# Tutorial 8 - Multi-Component Flow

The files for this tutorial can be found in “examples/tutorial_8”.

## Governing Equations

This tutorial will demonstrate how to add convection, diffusion, and reaction of multiple dissolved components to incompressible Navier-Stokes flow. The test case will be a channel containing multiple circular catalyst particles at whose surface component A undergoes a first-order irreversible reaction to transform into component B. The reaction and transport of components A and B are modelled by the following equations:

The velocity profile comes from the solution of the incompressible Navier-Stokes equations, given below with Oseen-style linearization:

with a kinematic viscosity of 0.001.

## The Main Configuration Files

The main configuration file is very similar to that used in Tutorial 7 - IMEX Schemes.

One major change is the addition of finite element spaces for components A and B. Note that the discontinuous Galerkin method is not used as it is not yet fully implemented for multi-component flows. Instead, the Taylor-Hood finite element pair is used for velocity and pressure and the additional components use the same scalar finite elements as the pressure field.

```
[FINITE ELEMENT SPACE]
elements = u -> VectorH1
p -> H1
a -> H1
b -> H1
interpolant_order = 3
[DG]
DG = False
```

The transient solve parameters should also be modified to increase the simulation duration and ensure a steady flow is eventually achieved.

```
[TRANSIENT]
transient = True
scheme = implicit euler
time_range = 0.0, 10.0
dt = 1e-2
```

Finally, the model type must be changed to “MultiComponentINS” and the model must be given information about the additional components. The components must be named according to how they are referenced in the configuration files and it must be noted that the component results should be used in any error calculations and that the governing equations for both components include time derivative terms.

```
[OTHER]
model = MultiComponentINS
component_names = a, b
component_in_error_calc = a -> True
b -> True
component_in_time_deriv = a -> True
b -> True
run_dir = .
num_threads = 2
```

## The Boundary Condition Configuration File

The boundary condition configuration file now must include boundary conditions for component transport and reaction in addition to the usual flow boundary conditions.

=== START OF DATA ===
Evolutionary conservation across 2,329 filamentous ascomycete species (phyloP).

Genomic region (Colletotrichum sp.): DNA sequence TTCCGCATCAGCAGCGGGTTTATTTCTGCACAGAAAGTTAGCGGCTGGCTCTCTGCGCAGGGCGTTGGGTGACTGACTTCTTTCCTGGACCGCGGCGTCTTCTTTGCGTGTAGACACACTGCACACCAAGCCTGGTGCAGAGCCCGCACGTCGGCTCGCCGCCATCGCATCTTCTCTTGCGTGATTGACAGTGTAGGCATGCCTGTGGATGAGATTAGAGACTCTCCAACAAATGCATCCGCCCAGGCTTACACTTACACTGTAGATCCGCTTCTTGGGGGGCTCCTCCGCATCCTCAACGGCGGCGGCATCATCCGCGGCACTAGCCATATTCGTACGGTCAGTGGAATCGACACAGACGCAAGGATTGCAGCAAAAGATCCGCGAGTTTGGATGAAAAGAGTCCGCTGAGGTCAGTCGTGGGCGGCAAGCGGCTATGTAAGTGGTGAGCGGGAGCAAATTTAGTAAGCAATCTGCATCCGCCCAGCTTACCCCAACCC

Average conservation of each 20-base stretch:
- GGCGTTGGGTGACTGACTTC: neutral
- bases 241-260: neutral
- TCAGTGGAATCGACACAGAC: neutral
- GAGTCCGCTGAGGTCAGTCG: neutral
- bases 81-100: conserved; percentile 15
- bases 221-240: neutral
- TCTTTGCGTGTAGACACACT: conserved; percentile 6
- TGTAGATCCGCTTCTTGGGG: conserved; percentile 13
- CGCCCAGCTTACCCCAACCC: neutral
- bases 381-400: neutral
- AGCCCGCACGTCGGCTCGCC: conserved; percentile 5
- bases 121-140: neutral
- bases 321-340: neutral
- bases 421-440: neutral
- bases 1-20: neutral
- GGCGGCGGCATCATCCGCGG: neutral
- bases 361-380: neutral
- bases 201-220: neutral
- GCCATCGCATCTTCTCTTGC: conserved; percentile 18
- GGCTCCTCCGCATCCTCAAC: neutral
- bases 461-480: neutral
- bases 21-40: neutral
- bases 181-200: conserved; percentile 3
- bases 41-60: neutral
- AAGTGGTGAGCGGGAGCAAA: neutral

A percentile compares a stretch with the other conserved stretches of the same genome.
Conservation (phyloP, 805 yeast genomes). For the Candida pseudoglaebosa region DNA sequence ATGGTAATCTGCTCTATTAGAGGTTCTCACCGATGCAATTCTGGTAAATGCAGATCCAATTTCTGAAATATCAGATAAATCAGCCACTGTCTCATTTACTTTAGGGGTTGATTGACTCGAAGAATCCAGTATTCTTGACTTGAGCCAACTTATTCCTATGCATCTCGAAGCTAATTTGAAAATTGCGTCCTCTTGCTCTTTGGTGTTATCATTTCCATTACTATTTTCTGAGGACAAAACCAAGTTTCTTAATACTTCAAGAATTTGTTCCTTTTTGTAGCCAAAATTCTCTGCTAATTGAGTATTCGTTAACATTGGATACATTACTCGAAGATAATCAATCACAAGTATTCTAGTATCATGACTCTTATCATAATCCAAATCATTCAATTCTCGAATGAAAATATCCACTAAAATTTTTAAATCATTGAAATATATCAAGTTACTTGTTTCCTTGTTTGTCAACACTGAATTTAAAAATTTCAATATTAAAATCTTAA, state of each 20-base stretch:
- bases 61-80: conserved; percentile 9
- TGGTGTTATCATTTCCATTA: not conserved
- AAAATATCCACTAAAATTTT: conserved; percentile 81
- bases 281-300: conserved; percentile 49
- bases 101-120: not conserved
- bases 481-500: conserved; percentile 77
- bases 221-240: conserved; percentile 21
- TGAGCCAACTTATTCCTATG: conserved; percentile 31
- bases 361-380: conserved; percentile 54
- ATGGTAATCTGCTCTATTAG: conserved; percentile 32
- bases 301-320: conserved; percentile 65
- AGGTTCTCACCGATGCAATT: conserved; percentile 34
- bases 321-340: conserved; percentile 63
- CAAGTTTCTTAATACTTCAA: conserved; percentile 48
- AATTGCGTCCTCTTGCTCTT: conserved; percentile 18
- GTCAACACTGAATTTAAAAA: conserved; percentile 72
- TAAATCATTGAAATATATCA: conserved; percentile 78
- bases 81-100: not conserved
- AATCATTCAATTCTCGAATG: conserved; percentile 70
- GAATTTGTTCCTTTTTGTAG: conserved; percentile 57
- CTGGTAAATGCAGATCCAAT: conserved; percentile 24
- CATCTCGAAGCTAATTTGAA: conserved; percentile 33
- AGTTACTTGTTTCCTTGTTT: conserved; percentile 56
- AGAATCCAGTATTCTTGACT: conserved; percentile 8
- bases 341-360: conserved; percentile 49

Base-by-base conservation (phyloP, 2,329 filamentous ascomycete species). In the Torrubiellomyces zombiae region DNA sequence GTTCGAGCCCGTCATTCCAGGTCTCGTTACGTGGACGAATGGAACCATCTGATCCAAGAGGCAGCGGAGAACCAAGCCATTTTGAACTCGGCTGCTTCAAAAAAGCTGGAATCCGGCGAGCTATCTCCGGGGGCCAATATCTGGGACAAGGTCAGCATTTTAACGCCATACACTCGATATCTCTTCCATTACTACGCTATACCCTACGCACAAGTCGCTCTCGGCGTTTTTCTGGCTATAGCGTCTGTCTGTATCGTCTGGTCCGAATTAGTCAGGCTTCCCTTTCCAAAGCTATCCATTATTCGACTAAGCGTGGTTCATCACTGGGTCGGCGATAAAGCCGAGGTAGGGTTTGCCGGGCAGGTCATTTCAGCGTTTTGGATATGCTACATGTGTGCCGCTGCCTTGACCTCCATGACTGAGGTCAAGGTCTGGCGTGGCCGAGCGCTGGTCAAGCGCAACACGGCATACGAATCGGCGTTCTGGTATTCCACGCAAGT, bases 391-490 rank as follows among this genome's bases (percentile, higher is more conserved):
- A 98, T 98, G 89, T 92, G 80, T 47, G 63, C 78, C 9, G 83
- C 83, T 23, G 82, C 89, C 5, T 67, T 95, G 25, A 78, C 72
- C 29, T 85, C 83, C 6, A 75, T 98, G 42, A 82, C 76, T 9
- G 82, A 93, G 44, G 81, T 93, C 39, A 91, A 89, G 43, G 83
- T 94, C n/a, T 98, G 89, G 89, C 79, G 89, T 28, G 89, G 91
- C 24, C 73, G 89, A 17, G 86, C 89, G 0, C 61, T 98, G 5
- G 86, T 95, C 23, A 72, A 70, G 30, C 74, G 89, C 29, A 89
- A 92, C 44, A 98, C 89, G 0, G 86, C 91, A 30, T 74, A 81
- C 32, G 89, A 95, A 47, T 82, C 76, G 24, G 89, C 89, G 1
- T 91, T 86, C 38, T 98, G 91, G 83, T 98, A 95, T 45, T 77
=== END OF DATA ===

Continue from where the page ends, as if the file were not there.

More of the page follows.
```
[DIRICHLET]
u = inlet -> [y*(0.5-y)/0.5^2, 0.0]
wall -> [0.0, 0.0]
circle -> [0.0, 0.0]
a = inlet -> 1.0
b = inlet -> 0.0
[STRESS]
stress = outlet -> [0.0, 0.0]
[TOTAL_FLUX]
a = outlet -> 0.0
wall -> 0.0
b = outlet -> 0.0
wall -> 0.0
[SURFACE_RXN]
a = circle -> -a
b = circle -> a
```

Note that the surfaces of the catalyst particles have been marked “circle” on the mesh.

## The Initial Condition Configuration File

The initial conditions are simply zero throughout the domain.

```
[MultiComponentINS]
u = all -> [0.0, 0.0]
p = all -> 0.0
a = all -> 0.0
b = all -> 0.0
```

## The Model Configuration File

The model configuration file contains the usual model parameters and model functions for the flow distribution and now additional ones for component transport.

```
[PARAMETERS]
kinematic_viscosity = all -> 1
diffusion_coefficients = a -> 1
b -> 1
[FUNCTIONS]
source = u -> [0.0, 0.0]
a -> 0
b -> 0
```

## The Error Analysis Subdirectory

In this case, the exact solution is not known, so the error analysis configuration file is left empty. Note that the divergence of the velocity and the velocity could be calculated – it doesn’t require a reference solution – but aren’t.

## Running the Simulation

The simulation can be run from the command line; within the directory “examples/tutorial_8/” execute `python3 -m opencmp config`

.

As usual, the progress of the transient simulation can be tracked from the print outs at each time step. Once the simulation has finished the results can be visualized by opening “output/transient.pvd” in ParaView. Below is the distribution of components A and B after 10s:

and the velocity and pressure distributions: